Detroit’s two most violent precincts saw a significant drop in violent crime this summer, as well as a citywide drop in violent crime compared to last year, law enforcement officials announced this week.
At a press conference held Wednesday, U.S. Attorney for the Eastern District of Michigan Dawn Ison credited the city’s “One Detroit” initiative – a coalition of federal and local law enforcement agencies and community leaders launched earlier this year – for the decline. The initiative aims to reduce violent crime in the city’s 8th and 9th precincts through community outreach efforts, encouraging harsher penalties for the most violent individuals in federal court when possible, and reducing recidivism by working directly with new parolees.
From June 1 to Aug. 31, there was an approximate 20% reduction and 11% reduction in target violent offenses in the 8th and 9th precincts, respectively, and a nearly 6% reduction citywide compared to the same time last year, according to Detroit Police Department statistics. As of Sept. 20, homicides are down from 216 to 196 this year – totaling to 20 fewer victims – while nonfatal shootings have declined 8.2%, or 60 fewer victims.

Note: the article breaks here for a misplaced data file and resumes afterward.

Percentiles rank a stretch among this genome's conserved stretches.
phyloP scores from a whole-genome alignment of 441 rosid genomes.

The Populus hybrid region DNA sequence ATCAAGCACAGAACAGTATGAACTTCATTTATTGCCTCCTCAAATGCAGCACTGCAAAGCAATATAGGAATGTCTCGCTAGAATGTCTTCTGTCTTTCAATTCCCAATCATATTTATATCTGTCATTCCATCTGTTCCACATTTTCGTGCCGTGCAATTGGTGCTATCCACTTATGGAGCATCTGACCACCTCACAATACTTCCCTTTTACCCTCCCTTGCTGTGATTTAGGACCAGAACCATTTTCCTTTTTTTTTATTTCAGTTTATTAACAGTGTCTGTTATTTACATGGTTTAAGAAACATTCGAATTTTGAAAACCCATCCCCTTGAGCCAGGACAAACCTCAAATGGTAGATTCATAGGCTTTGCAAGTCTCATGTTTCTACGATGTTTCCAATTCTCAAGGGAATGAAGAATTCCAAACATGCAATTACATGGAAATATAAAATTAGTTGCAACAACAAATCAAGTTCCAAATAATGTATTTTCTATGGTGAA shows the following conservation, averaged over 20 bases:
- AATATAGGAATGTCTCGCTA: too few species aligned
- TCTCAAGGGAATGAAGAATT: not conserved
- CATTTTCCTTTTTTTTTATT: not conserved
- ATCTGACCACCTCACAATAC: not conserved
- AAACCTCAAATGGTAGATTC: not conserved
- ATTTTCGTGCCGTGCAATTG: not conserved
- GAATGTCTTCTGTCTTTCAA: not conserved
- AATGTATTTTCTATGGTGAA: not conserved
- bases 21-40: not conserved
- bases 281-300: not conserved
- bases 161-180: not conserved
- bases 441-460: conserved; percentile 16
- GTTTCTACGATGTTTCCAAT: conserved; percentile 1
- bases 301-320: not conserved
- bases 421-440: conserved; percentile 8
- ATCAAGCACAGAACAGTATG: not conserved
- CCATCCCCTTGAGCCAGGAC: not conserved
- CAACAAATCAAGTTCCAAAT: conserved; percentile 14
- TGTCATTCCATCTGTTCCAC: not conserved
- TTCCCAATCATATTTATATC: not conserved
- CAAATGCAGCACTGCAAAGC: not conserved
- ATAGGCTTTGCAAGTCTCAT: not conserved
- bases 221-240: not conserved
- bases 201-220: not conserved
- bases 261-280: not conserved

“We have so much more work to do,” Ison said on Wednesday. “But the fact of the matter is, we won’t stop. We won’t stop doing this work until we can even make these numbers better. But we’re encouraged by the numbers we have here.”
Additionally, efforts by One Detroit resulted in 22 defendants being charged with federal firearms offenses including being a felon in possession of a firearm, illegal possession of a machine gun, possession of a stolen firearm and possession of a firearm with an obliterated serial number. Of those charged, 13 defendants have been detained pending trial, three defendants have pleaded guilty to charges, and 18 defendants are pending trial, the U.S. Attorney’s Office, Eastern District of Michigan reported.
While there continues to be much room for improvement, Detroit Police Chief James White said at the press conference he is encouraged by the numbers and thinks the partnership with state and federal agencies is working.
“I do believe that Detroit has turned a corner on violence,” said White, adding: “We have a lot of work to do. No one’s taking a victory lap right now, there’s just still too much violence in our community.”